Federal investigators have recommended a National Park Service review of any design changes in tent cabins after three deaths last year during a hantavirus outbreak at Yosemite National Park.
Several hantavirus cases were diagnosed after people spent the night at Curry Village in newer tent cabins with a double-wall construction. Investigation showed infected mice nested between the walls.
The tent cabins were shut down last year after the outbreak was discovered.
There have been reports that the tent cabins were torn down and replaced with the old, single-wall version. But Yosemite officials were not immediately available to confirm the reports.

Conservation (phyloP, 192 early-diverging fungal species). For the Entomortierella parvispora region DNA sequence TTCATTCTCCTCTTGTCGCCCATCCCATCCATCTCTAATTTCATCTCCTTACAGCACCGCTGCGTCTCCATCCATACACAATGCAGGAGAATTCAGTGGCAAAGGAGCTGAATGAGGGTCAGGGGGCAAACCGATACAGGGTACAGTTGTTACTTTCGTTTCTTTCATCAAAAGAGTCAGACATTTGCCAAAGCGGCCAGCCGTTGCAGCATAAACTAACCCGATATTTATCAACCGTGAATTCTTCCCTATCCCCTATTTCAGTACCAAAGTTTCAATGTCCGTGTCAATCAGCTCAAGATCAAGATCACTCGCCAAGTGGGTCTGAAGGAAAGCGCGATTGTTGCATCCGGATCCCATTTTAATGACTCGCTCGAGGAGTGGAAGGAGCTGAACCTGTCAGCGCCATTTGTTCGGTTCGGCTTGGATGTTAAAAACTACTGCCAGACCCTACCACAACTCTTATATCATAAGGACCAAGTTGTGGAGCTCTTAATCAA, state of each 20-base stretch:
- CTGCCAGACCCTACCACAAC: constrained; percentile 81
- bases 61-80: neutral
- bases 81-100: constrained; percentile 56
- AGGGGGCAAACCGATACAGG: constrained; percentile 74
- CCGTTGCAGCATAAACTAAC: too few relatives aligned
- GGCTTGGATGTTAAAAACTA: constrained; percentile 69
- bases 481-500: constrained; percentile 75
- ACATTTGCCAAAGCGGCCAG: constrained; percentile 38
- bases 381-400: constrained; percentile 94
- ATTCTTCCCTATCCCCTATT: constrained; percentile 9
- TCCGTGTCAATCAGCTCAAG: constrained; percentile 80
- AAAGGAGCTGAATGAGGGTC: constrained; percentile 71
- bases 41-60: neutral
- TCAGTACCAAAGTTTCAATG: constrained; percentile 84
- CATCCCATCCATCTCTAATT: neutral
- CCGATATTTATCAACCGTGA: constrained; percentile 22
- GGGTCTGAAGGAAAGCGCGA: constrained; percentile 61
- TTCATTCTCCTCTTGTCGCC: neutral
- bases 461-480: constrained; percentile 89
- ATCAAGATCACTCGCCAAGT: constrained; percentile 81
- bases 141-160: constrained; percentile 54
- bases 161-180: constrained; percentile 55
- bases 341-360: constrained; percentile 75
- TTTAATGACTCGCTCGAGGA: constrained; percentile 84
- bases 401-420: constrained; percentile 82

The Interior Department’s Office of Inspector General investigated last summer’s outbreak and last week reported that park officials responded appropriately in accordance with policy.
At least eight of the nine tourists who fell ill stayed in the newer tent cabins, which are operated by the private concessionaire, Delaware North Parks and Resorts.
The concessionaire had added rafters and wall studs to the tent cabins. Park Service policy did not require park leaders to approve the design changes because they were considered routine maintenance.